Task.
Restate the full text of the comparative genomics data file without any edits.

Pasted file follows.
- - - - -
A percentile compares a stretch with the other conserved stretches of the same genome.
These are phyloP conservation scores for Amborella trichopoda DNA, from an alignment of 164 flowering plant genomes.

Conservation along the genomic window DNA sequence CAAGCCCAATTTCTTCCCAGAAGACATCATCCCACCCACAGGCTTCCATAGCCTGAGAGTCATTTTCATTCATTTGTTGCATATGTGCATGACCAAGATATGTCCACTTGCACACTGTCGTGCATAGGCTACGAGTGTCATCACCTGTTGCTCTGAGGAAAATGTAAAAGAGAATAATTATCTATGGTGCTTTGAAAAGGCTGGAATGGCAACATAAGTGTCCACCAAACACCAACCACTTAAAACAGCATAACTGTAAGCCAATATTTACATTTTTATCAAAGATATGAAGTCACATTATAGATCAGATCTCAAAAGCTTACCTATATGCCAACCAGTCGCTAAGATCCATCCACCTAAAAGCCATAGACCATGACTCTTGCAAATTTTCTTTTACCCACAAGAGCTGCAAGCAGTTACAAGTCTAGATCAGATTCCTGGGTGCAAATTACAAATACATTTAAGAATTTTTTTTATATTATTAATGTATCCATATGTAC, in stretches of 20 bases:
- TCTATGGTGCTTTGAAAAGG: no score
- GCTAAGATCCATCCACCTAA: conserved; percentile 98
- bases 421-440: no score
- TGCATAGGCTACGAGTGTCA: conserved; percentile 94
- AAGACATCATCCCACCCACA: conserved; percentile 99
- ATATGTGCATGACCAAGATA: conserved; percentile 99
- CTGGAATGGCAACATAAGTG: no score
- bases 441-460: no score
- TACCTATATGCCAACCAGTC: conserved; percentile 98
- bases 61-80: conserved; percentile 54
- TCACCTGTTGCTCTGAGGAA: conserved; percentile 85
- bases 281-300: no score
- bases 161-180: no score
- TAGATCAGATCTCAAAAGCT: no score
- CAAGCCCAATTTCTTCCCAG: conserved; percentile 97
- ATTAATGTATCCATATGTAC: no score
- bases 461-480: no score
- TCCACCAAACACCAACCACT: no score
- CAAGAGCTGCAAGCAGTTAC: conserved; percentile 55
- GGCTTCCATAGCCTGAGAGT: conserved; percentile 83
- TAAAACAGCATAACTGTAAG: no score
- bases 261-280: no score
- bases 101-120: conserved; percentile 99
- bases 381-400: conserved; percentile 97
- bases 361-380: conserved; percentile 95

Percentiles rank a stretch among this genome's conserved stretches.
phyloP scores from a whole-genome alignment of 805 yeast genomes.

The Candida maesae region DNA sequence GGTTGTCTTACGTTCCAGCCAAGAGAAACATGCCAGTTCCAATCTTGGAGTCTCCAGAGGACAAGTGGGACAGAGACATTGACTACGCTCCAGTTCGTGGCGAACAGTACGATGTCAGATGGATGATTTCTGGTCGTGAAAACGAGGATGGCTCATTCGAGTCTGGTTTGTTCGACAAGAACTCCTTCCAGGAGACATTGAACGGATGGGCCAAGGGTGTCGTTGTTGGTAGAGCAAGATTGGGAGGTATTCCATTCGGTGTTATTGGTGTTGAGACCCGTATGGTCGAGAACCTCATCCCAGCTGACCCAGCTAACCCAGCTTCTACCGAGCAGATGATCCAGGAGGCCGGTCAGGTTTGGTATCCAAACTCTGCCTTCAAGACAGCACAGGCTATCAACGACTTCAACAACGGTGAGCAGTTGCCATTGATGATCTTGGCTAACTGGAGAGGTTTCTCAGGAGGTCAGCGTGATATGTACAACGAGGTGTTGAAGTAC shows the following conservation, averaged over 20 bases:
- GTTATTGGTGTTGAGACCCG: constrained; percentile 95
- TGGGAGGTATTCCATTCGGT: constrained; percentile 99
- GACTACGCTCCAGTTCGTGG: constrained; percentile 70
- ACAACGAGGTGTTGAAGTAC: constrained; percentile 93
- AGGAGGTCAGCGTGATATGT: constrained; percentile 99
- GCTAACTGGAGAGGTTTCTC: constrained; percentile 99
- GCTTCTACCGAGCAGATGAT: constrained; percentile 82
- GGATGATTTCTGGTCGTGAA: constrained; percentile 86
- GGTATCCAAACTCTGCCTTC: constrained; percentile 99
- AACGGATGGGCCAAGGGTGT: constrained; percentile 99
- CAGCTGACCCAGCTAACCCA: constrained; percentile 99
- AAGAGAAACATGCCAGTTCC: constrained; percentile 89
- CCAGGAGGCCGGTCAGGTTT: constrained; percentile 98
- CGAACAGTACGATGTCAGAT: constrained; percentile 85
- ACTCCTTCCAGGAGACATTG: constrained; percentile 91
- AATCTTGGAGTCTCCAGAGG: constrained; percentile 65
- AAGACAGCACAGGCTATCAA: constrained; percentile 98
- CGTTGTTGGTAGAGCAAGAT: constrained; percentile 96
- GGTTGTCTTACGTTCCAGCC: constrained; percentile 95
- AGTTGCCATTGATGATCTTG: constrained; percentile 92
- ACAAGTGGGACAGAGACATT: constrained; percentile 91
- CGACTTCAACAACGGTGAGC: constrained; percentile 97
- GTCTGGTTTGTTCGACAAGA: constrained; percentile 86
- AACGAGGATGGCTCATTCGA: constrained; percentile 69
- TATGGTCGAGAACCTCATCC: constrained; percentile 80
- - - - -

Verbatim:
A percentile compares a stretch with the other conserved stretches of the same genome.
These are phyloP conservation scores for Amborella trichopoda DNA, from an alignment of 164 flowering plant genomes.

Conservation along the genomic window DNA sequence CAAGCCCAATTTCTTCCCAGAAGACATCATCCCACCCACAGGCTTCCATAGCCTGAGAGTCATTTTCATTCATTTGTTGCATATGTGCATGACCAAGATATGTCCACTTGCACACTGTCGTGCATAGGCTACGAGTGTCATCACCTGTTGCTCTGAGGAAAATGTAAAAGAGAATAATTATCTATGGTGCTTTGAAAAGGCTGGAATGGCAACATAAGTGTCCACCAAACACCAACCACTTAAAACAGCATAACTGTAAGCCAATATTTACATTTTTATCAAAGATATGAAGTCACATTATAGATCAGATCTCAAAAGCTTACCTATATGCCAACCAGTCGCTAAGATCCATCCACCTAAAAGCCATAGACCATGACTCTTGCAAATTTTCTTTTACCCACAAGAGCTGCAAGCAGTTACAAGTCTAGATCAGATTCCTGGGTGCAAATTACAAATACATTTAAGAATTTTTTTTATATTATTAATGTATCCATATGTAC, in stretches of 20 bases:
- TCTATGGTGCTTTGAAAAGG: no score
- GCTAAGATCCATCCACCTAA: conserved; percentile 98
- bases 421-440: no score
- TGCATAGGCTACGAGTGTCA: conserved; percentile 94
- AAGACATCATCCCACCCACA: conserved; percentile 99
- ATATGTGCATGACCAAGATA: conserved; percentile 99
- CTGGAATGGCAACATAAGTG: no score
- bases 441-460: no score
- TACCTATATGCCAACCAGTC: conserved; percentile 98
- bases 61-80: conserved; percentile 54
- TCACCTGTTGCTCTGAGGAA: conserved; percentile 85
- bases 281-300: no score
- bases 161-180: no score
- TAGATCAGATCTCAAAAGCT: no score
- CAAGCCCAATTTCTTCCCAG: conserved; percentile 97
- ATTAATGTATCCATATGTAC: no score
- bases 461-480: no score
- TCCACCAAACACCAACCACT: no score
- CAAGAGCTGCAAGCAGTTAC: conserved; percentile 55
- GGCTTCCATAGCCTGAGAGT: conserved; percentile 83
- TAAAACAGCATAACTGTAAG: no score
- bases 261-280: no score
- bases 101-120: conserved; percentile 99
- bases 381-400: conserved; percentile 97
- bases 361-380: conserved; percentile 95

Percentiles rank a stretch among this genome's conserved stretches.
phyloP scores from a whole-genome alignment of 805 yeast genomes.

The Candida maesae region DNA sequence GGTTGTCTTACGTTCCAGCCAAGAGAAACATGCCAGTTCCAATCTTGGAGTCTCCAGAGGACAAGTGGGACAGAGACATTGACTACGCTCCAGTTCGTGGCGAACAGTACGATGTCAGATGGATGATTTCTGGTCGTGAAAACGAGGATGGCTCATTCGAGTCTGGTTTGTTCGACAAGAACTCCTTCCAGGAGACATTGAACGGATGGGCCAAGGGTGTCGTTGTTGGTAGAGCAAGATTGGGAGGTATTCCATTCGGTGTTATTGGTGTTGAGACCCGTATGGTCGAGAACCTCATCCCAGCTGACCCAGCTAACCCAGCTTCTACCGAGCAGATGATCCAGGAGGCCGGTCAGGTTTGGTATCCAAACTCTGCCTTCAAGACAGCACAGGCTATCAACGACTTCAACAACGGTGAGCAGTTGCCATTGATGATCTTGGCTAACTGGAGAGGTTTCTCAGGAGGTCAGCGTGATATGTACAACGAGGTGTTGAAGTAC shows the following conservation, averaged over 20 bases:
- GTTATTGGTGTTGAGACCCG: constrained; percentile 95
- TGGGAGGTATTCCATTCGGT: constrained; percentile 99
- GACTACGCTCCAGTTCGTGG: constrained; percentile 70
- ACAACGAGGTGTTGAAGTAC: constrained; percentile 93
- AGGAGGTCAGCGTGATATGT: constrained; percentile 99
- GCTAACTGGAGAGGTTTCTC: constrained; percentile 99
- GCTTCTACCGAGCAGATGAT: constrained; percentile 82
- GGATGATTTCTGGTCGTGAA: constrained; percentile 86
- GGTATCCAAACTCTGCCTTC: constrained; percentile 99
- AACGGATGGGCCAAGGGTGT: constrained; percentile 99
- CAGCTGACCCAGCTAACCCA: constrained; percentile 99
- AAGAGAAACATGCCAGTTCC: constrained; percentile 89
- CCAGGAGGCCGGTCAGGTTT: constrained; percentile 98
- CGAACAGTACGATGTCAGAT: constrained; percentile 85
- ACTCCTTCCAGGAGACATTG: constrained; percentile 91
- AATCTTGGAGTCTCCAGAGG: constrained; percentile 65
- AAGACAGCACAGGCTATCAA: constrained; percentile 98
- CGTTGTTGGTAGAGCAAGAT: constrained; percentile 96
- GGTTGTCTTACGTTCCAGCC: constrained; percentile 95
- AGTTGCCATTGATGATCTTG: constrained; percentile 92
- ACAAGTGGGACAGAGACATT: constrained; percentile 91
- CGACTTCAACAACGGTGAGC: constrained; percentile 97
- GTCTGGTTTGTTCGACAAGA: constrained; percentile 86
- AACGAGGATGGCTCATTCGA: constrained; percentile 69
- TATGGTCGAGAACCTCATCC: constrained; percentile 80